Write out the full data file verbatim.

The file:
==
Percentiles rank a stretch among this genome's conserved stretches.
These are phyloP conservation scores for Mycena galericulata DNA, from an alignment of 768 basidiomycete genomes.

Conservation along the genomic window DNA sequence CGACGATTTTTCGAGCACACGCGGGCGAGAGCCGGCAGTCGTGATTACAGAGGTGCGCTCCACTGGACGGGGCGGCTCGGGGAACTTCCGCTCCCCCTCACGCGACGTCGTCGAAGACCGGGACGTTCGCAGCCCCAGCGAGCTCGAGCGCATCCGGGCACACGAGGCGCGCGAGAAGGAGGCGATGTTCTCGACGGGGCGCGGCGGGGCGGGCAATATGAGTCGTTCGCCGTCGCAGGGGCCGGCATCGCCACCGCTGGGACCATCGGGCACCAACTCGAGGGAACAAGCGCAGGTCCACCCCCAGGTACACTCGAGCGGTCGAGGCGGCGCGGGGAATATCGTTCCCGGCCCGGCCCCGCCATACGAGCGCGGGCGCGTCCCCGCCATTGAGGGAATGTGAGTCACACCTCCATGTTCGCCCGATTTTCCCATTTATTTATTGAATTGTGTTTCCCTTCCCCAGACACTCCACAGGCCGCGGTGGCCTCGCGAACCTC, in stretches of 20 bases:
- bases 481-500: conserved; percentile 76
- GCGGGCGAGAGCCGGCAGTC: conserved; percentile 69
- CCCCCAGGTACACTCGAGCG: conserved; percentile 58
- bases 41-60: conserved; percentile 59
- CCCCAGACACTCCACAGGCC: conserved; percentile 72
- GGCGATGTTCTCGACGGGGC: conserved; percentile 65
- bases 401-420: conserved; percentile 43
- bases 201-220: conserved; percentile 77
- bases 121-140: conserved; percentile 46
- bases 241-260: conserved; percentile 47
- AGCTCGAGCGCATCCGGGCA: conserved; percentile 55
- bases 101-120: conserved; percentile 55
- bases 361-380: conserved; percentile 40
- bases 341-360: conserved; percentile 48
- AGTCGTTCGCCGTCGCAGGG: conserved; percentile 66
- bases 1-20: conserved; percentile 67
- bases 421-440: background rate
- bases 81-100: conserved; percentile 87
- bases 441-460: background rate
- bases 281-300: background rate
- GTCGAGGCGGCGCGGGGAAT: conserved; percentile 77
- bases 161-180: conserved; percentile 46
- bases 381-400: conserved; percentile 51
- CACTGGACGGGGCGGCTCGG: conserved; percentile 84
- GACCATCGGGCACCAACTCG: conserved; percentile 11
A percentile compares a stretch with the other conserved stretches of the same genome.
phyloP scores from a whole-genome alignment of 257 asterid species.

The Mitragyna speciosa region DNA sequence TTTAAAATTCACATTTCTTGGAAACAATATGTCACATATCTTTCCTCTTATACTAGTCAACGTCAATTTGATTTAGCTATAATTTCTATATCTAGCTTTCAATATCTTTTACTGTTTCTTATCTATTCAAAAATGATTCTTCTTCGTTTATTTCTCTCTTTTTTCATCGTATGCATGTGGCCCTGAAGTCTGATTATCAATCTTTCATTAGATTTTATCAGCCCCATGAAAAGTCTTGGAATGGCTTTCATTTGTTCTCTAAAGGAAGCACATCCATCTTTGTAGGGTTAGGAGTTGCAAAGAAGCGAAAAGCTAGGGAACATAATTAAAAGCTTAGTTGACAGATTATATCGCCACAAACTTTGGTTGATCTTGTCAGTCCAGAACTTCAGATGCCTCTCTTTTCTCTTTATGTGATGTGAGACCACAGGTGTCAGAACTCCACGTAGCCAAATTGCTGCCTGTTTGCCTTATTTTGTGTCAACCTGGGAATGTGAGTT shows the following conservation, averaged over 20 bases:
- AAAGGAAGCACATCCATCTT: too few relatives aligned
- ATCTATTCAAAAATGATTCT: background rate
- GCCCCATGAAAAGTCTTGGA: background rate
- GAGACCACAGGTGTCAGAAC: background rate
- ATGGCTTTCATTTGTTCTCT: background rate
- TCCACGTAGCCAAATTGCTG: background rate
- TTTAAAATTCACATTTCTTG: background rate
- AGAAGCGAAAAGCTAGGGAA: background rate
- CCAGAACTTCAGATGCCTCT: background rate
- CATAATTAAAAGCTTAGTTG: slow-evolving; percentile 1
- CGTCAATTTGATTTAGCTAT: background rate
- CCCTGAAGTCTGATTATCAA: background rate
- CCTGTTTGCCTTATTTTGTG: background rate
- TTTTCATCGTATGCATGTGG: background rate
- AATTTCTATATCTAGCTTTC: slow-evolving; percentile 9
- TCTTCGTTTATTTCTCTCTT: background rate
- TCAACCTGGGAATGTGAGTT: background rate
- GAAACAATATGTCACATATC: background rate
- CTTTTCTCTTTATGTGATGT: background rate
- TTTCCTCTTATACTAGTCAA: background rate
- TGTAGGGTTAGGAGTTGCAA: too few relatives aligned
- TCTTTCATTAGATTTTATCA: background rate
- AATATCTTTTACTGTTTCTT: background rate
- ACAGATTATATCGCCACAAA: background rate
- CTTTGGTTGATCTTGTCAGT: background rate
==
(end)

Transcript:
Percentiles rank a stretch among this genome's conserved stretches.
These are phyloP conservation scores for Mycena galericulata DNA, from an alignment of 768 basidiomycete genomes.

Conservation along the genomic window DNA sequence CGACGATTTTTCGAGCACACGCGGGCGAGAGCCGGCAGTCGTGATTACAGAGGTGCGCTCCACTGGACGGGGCGGCTCGGGGAACTTCCGCTCCCCCTCACGCGACGTCGTCGAAGACCGGGACGTTCGCAGCCCCAGCGAGCTCGAGCGCATCCGGGCACACGAGGCGCGCGAGAAGGAGGCGATGTTCTCGACGGGGCGCGGCGGGGCGGGCAATATGAGTCGTTCGCCGTCGCAGGGGCCGGCATCGCCACCGCTGGGACCATCGGGCACCAACTCGAGGGAACAAGCGCAGGTCCACCCCCAGGTACACTCGAGCGGTCGAGGCGGCGCGGGGAATATCGTTCCCGGCCCGGCCCCGCCATACGAGCGCGGGCGCGTCCCCGCCATTGAGGGAATGTGAGTCACACCTCCATGTTCGCCCGATTTTCCCATTTATTTATTGAATTGTGTTTCCCTTCCCCAGACACTCCACAGGCCGCGGTGGCCTCGCGAACCTC, in stretches of 20 bases:
- bases 481-500: conserved; percentile 76
- GCGGGCGAGAGCCGGCAGTC: conserved; percentile 69
- CCCCCAGGTACACTCGAGCG: conserved; percentile 58
- bases 41-60: conserved; percentile 59
- CCCCAGACACTCCACAGGCC: conserved; percentile 72
- GGCGATGTTCTCGACGGGGC: conserved; percentile 65
- bases 401-420: conserved; percentile 43
- bases 201-220: conserved; percentile 77
- bases 121-140: conserved; percentile 46
- bases 241-260: conserved; percentile 47
- AGCTCGAGCGCATCCGGGCA: conserved; percentile 55
- bases 101-120: conserved; percentile 55
- bases 361-380: conserved; percentile 40
- bases 341-360: conserved; percentile 48
- AGTCGTTCGCCGTCGCAGGG: conserved; percentile 66
- bases 1-20: conserved; percentile 67
- bases 421-440: background rate
- bases 81-100: conserved; percentile 87
- bases 441-460: background rate
- bases 281-300: background rate
- GTCGAGGCGGCGCGGGGAAT: conserved; percentile 77
- bases 161-180: conserved; percentile 46
- bases 381-400: conserved; percentile 51
- CACTGGACGGGGCGGCTCGG: conserved; percentile 84
- GACCATCGGGCACCAACTCG: conserved; percentile 11
A percentile compares a stretch with the other conserved stretches of the same genome.
phyloP scores from a whole-genome alignment of 257 asterid species.

The Mitragyna speciosa region DNA sequence TTTAAAATTCACATTTCTTGGAAACAATATGTCACATATCTTTCCTCTTATACTAGTCAACGTCAATTTGATTTAGCTATAATTTCTATATCTAGCTTTCAATATCTTTTACTGTTTCTTATCTATTCAAAAATGATTCTTCTTCGTTTATTTCTCTCTTTTTTCATCGTATGCATGTGGCCCTGAAGTCTGATTATCAATCTTTCATTAGATTTTATCAGCCCCATGAAAAGTCTTGGAATGGCTTTCATTTGTTCTCTAAAGGAAGCACATCCATCTTTGTAGGGTTAGGAGTTGCAAAGAAGCGAAAAGCTAGGGAACATAATTAAAAGCTTAGTTGACAGATTATATCGCCACAAACTTTGGTTGATCTTGTCAGTCCAGAACTTCAGATGCCTCTCTTTTCTCTTTATGTGATGTGAGACCACAGGTGTCAGAACTCCACGTAGCCAAATTGCTGCCTGTTTGCCTTATTTTGTGTCAACCTGGGAATGTGAGTT shows the following conservation, averaged over 20 bases:
- AAAGGAAGCACATCCATCTT: too few relatives aligned
- ATCTATTCAAAAATGATTCT: background rate
- GCCCCATGAAAAGTCTTGGA: background rate
- GAGACCACAGGTGTCAGAAC: background rate
- ATGGCTTTCATTTGTTCTCT: background rate
- TCCACGTAGCCAAATTGCTG: background rate
- TTTAAAATTCACATTTCTTG: background rate
- AGAAGCGAAAAGCTAGGGAA: background rate
- CCAGAACTTCAGATGCCTCT: background rate
- CATAATTAAAAGCTTAGTTG: slow-evolving; percentile 1
- CGTCAATTTGATTTAGCTAT: background rate
- CCCTGAAGTCTGATTATCAA: background rate
- CCTGTTTGCCTTATTTTGTG: background rate
- TTTTCATCGTATGCATGTGG: background rate
- AATTTCTATATCTAGCTTTC: slow-evolving; percentile 9
- TCTTCGTTTATTTCTCTCTT: background rate
- TCAACCTGGGAATGTGAGTT: background rate
- GAAACAATATGTCACATATC: background rate
- CTTTTCTCTTTATGTGATGT: background rate
- TTTCCTCTTATACTAGTCAA: background rate
- TGTAGGGTTAGGAGTTGCAA: too few relatives aligned
- TCTTTCATTAGATTTTATCA: background rate
- AATATCTTTTACTGTTTCTT: background rate
- ACAGATTATATCGCCACAAA: background rate
- CTTTGGTTGATCTTGTCAGT: background rate